Morgan's mother, noting that at the same age she was a big fan of Stephen King's It, a novel in which a group of children is terrorized by a killer clown, says she was aware of her daughter's fascination with Slenderman but thought nothing of it: "We never thought for a moment that she could believe that it's real."

And though there's understandably a good bit of blue-sky psychological theorizing about what could possibly have turned a couple of cossetted suburban 12-year-olds homicidal, Brodsky always steers it back to basics. As one doctor notes, talk of childhood schizophrenia and adolescent delusions is fine. "But if your delusion starts telling you to kill people and you're not capable of saying no," he points out, "there's a problem."

A problem, it should be added, that extends back well before the internet or Stephen King. Whether they're unbalanced, just plain evil, or both, sociopathic kids have been committing incomprehensible murders at least since the time of Leopold and Loeb. Sadly, it's common enough that when British crime novelist Anne Perry was revealed to be writing from experience—she had, at the age of 15, helped a schoolmate beat her mother to death—Perry's reaction was that the whole thing was a bit of pish-posh. "I really didn't think it would surface again so long afterward," she complained to a reporter. "And it if did, it would be, you know, so what?"

Considerably more shocking to you may be that not only does the comic book Archie still exist, they're making it into a TV show. (Okay, another TV show.) In an act of reimagination that makes Slenderman fantasies seem almost normal, Riverdale turns Archie, Jughead and the gang into a bunch of killers, sluts, and sexual predators. And no, it's not an improvement.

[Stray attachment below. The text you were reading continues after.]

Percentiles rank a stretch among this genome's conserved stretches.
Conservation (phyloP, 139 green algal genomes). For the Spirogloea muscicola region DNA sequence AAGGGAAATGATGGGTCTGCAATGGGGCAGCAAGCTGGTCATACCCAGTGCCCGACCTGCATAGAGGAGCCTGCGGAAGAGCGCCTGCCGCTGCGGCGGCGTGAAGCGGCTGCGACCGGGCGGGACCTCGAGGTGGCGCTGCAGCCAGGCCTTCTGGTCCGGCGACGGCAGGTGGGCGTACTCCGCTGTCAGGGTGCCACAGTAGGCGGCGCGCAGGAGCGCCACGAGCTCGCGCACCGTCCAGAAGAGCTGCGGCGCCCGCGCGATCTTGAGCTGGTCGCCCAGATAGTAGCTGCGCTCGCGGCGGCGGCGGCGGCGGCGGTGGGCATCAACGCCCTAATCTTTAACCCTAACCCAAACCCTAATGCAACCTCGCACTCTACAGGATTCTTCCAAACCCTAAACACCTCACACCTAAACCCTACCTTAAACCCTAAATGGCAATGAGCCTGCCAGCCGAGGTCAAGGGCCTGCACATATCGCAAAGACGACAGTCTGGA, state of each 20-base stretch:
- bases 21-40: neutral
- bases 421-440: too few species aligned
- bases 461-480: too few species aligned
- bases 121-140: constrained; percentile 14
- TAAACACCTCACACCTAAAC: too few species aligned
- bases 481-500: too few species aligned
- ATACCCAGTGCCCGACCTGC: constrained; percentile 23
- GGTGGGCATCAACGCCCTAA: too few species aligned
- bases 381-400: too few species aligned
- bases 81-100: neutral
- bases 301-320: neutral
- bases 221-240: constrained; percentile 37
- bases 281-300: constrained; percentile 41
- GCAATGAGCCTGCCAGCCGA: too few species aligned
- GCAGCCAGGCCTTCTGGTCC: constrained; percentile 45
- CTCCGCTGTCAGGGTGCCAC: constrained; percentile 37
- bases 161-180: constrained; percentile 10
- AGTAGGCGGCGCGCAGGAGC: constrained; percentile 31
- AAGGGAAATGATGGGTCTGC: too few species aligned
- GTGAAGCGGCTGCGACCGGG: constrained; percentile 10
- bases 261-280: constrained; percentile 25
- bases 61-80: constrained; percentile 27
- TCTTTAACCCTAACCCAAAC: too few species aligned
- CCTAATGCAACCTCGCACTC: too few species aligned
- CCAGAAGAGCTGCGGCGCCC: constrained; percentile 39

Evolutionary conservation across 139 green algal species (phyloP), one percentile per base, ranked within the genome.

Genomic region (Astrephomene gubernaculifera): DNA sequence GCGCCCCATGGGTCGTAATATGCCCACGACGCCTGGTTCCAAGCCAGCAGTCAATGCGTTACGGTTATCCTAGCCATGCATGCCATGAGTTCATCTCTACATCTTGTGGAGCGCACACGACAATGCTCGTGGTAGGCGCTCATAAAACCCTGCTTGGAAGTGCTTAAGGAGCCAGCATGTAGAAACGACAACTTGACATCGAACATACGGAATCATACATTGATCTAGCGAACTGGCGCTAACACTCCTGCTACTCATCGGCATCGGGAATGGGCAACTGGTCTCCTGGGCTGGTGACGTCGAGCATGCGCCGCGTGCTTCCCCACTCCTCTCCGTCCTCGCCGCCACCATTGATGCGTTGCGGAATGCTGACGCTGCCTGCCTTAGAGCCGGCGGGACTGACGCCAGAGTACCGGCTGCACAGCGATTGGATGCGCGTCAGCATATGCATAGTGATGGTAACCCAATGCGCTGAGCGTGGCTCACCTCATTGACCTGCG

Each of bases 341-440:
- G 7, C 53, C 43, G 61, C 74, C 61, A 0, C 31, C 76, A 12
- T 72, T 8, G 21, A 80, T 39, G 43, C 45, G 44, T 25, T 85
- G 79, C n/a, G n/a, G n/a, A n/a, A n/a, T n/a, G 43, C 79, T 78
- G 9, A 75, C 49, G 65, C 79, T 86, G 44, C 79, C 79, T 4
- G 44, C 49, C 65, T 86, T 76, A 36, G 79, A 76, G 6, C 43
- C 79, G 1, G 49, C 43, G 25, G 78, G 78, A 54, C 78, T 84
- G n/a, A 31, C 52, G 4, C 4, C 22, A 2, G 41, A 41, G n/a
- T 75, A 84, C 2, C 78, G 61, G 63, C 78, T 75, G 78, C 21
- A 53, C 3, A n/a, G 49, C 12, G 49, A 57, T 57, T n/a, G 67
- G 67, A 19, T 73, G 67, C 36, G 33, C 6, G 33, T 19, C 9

Amiable Archie (New Zealand TV actor KJ Apa) is now a tortured artist, scribbling turgid song lyrics around the clock. Jughead (Cole Sprouse, whose career apparently peaked at age 8 when he was Ross' son Ben on Friends) is a gay social butterfly whose main object in life is servicing the deeply closeted jock Moose (hunky newcomer Cody Kearsley). Veronica (another newcomer, Camila Mendes) is a bit bitchier ("I'm Breakfast at Tiffany's, but this place is strictly In Cold Blood") than she used to be, and Betty (Lili Reinhart, Surviving Jack) a bit whinier. In the pilot episode, they make out not with Archie but one another, an act that would have caused millions of preadolescent body parts of various types to explode back in the comic book's heyday in the 1960s, but seems curiously passe in an age when everybody from Ariana Grande to Madonna uses lesbian kisses as a marketing device.

Perhaps the only readily recognizable member of the old crowd is Reggie Mantle (Ross Butler, Teen Wolf), Archie's rival in all things, especially all things female, though he's learned some new words. Welcoming Archie back to school after the summer, he inquires snidely: "Did you tap some cougar ass this summer?" This turns out not be a random wisecrack, but a reference to the long-suffering teacher Miss Grundy (Eve Parker, Rush), who has lost about 30 years off her age and added about three cup sizes to her washboard chest. And she did indeed liven up summer school by Letourneauing Archie in her VW bug.

If any of this sounds campy or entertaining, I'm afraid I've failed you. The acting is overcooked, the writing homicide-inducingly arch; and making the narrative dirtier, I am sad to report, is not the same thing as making it more sophisticated. Funky Winkerbean, anybody?